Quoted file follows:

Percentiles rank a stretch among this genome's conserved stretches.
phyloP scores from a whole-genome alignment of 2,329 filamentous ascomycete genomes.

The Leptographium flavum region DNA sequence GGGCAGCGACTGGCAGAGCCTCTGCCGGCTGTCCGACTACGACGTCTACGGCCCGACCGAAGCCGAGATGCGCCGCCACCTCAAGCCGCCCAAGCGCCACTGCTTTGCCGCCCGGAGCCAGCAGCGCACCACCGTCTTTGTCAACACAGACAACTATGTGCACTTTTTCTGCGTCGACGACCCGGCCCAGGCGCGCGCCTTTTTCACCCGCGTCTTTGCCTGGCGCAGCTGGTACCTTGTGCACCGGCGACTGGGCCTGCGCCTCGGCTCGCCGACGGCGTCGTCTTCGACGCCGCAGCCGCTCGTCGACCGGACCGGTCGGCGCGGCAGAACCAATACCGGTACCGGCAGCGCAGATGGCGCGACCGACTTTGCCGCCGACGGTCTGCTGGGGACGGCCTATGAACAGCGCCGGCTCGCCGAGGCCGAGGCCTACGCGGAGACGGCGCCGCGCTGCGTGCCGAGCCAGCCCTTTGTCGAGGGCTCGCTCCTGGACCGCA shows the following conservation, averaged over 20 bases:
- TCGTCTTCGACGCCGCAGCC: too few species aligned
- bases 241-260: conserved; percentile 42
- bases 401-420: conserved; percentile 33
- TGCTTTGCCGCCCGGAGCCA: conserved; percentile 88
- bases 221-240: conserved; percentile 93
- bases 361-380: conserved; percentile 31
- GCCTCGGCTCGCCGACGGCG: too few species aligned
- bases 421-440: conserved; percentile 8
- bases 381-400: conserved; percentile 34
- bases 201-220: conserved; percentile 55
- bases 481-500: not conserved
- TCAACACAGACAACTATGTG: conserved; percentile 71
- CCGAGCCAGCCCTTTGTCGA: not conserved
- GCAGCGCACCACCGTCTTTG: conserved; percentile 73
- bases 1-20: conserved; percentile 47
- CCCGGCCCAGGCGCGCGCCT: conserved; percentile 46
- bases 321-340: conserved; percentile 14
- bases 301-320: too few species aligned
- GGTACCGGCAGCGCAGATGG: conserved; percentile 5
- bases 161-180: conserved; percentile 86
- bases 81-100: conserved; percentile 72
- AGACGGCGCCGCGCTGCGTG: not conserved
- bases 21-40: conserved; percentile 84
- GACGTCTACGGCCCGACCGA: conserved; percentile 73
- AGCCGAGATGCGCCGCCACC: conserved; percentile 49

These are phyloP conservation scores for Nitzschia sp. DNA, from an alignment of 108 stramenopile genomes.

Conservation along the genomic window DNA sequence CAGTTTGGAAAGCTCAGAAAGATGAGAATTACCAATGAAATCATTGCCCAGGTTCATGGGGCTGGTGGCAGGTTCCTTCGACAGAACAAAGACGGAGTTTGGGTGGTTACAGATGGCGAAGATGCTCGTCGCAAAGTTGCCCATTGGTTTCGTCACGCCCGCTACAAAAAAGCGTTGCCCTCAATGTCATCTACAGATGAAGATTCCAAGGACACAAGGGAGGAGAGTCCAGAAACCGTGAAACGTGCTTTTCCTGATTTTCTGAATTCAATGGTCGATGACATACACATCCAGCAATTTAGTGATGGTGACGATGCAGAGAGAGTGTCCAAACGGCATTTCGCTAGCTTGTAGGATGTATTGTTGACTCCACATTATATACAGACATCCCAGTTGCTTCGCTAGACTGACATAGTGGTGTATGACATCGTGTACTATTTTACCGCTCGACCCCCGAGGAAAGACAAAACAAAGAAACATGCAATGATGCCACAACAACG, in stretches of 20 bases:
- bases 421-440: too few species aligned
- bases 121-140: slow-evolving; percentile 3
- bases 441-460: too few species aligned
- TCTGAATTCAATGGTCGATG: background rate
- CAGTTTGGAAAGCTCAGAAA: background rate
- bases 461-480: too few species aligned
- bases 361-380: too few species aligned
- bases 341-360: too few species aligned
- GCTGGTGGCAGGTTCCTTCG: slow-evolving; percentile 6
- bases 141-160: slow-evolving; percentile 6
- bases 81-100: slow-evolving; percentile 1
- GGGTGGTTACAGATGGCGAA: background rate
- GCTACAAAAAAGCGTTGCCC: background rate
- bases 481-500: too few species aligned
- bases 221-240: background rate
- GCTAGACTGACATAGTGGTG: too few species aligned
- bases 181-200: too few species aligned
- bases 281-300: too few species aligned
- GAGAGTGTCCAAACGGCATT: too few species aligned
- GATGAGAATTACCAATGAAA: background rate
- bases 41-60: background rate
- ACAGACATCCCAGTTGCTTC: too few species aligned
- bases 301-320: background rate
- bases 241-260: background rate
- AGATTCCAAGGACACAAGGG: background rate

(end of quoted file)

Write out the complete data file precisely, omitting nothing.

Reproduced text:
Percentiles rank a stretch among this genome's conserved stretches.
phyloP scores from a whole-genome alignment of 2,329 filamentous ascomycete genomes.

The Leptographium flavum region DNA sequence GGGCAGCGACTGGCAGAGCCTCTGCCGGCTGTCCGACTACGACGTCTACGGCCCGACCGAAGCCGAGATGCGCCGCCACCTCAAGCCGCCCAAGCGCCACTGCTTTGCCGCCCGGAGCCAGCAGCGCACCACCGTCTTTGTCAACACAGACAACTATGTGCACTTTTTCTGCGTCGACGACCCGGCCCAGGCGCGCGCCTTTTTCACCCGCGTCTTTGCCTGGCGCAGCTGGTACCTTGTGCACCGGCGACTGGGCCTGCGCCTCGGCTCGCCGACGGCGTCGTCTTCGACGCCGCAGCCGCTCGTCGACCGGACCGGTCGGCGCGGCAGAACCAATACCGGTACCGGCAGCGCAGATGGCGCGACCGACTTTGCCGCCGACGGTCTGCTGGGGACGGCCTATGAACAGCGCCGGCTCGCCGAGGCCGAGGCCTACGCGGAGACGGCGCCGCGCTGCGTGCCGAGCCAGCCCTTTGTCGAGGGCTCGCTCCTGGACCGCA shows the following conservation, averaged over 20 bases:
- TCGTCTTCGACGCCGCAGCC: too few species aligned
- bases 241-260: conserved; percentile 42
- bases 401-420: conserved; percentile 33
- TGCTTTGCCGCCCGGAGCCA: conserved; percentile 88
- bases 221-240: conserved; percentile 93
- bases 361-380: conserved; percentile 31
- GCCTCGGCTCGCCGACGGCG: too few species aligned
- bases 421-440: conserved; percentile 8
- bases 381-400: conserved; percentile 34
- bases 201-220: conserved; percentile 55
- bases 481-500: not conserved
- TCAACACAGACAACTATGTG: conserved; percentile 71
- CCGAGCCAGCCCTTTGTCGA: not conserved
- GCAGCGCACCACCGTCTTTG: conserved; percentile 73
- bases 1-20: conserved; percentile 47
- CCCGGCCCAGGCGCGCGCCT: conserved; percentile 46
- bases 321-340: conserved; percentile 14
- bases 301-320: too few species aligned
- GGTACCGGCAGCGCAGATGG: conserved; percentile 5
- bases 161-180: conserved; percentile 86
- bases 81-100: conserved; percentile 72
- AGACGGCGCCGCGCTGCGTG: not conserved
- bases 21-40: conserved; percentile 84
- GACGTCTACGGCCCGACCGA: conserved; percentile 73
- AGCCGAGATGCGCCGCCACC: conserved; percentile 49

These are phyloP conservation scores for Nitzschia sp. DNA, from an alignment of 108 stramenopile genomes.

Conservation along the genomic window DNA sequence CAGTTTGGAAAGCTCAGAAAGATGAGAATTACCAATGAAATCATTGCCCAGGTTCATGGGGCTGGTGGCAGGTTCCTTCGACAGAACAAAGACGGAGTTTGGGTGGTTACAGATGGCGAAGATGCTCGTCGCAAAGTTGCCCATTGGTTTCGTCACGCCCGCTACAAAAAAGCGTTGCCCTCAATGTCATCTACAGATGAAGATTCCAAGGACACAAGGGAGGAGAGTCCAGAAACCGTGAAACGTGCTTTTCCTGATTTTCTGAATTCAATGGTCGATGACATACACATCCAGCAATTTAGTGATGGTGACGATGCAGAGAGAGTGTCCAAACGGCATTTCGCTAGCTTGTAGGATGTATTGTTGACTCCACATTATATACAGACATCCCAGTTGCTTCGCTAGACTGACATAGTGGTGTATGACATCGTGTACTATTTTACCGCTCGACCCCCGAGGAAAGACAAAACAAAGAAACATGCAATGATGCCACAACAACG, in stretches of 20 bases:
- bases 421-440: too few species aligned
- bases 121-140: slow-evolving; percentile 3
- bases 441-460: too few species aligned
- TCTGAATTCAATGGTCGATG: background rate
- CAGTTTGGAAAGCTCAGAAA: background rate
- bases 461-480: too few species aligned
- bases 361-380: too few species aligned
- bases 341-360: too few species aligned
- GCTGGTGGCAGGTTCCTTCG: slow-evolving; percentile 6
- bases 141-160: slow-evolving; percentile 6
- bases 81-100: slow-evolving; percentile 1
- GGGTGGTTACAGATGGCGAA: background rate
- GCTACAAAAAAGCGTTGCCC: background rate
- bases 481-500: too few species aligned
- bases 221-240: background rate
- GCTAGACTGACATAGTGGTG: too few species aligned
- bases 181-200: too few species aligned
- bases 281-300: too few species aligned
- GAGAGTGTCCAAACGGCATT: too few species aligned
- GATGAGAATTACCAATGAAA: background rate
- bases 41-60: background rate
- ACAGACATCCCAGTTGCTTC: too few species aligned
- bases 301-320: background rate
- bases 241-260: background rate
- AGATTCCAAGGACACAAGGG: background rate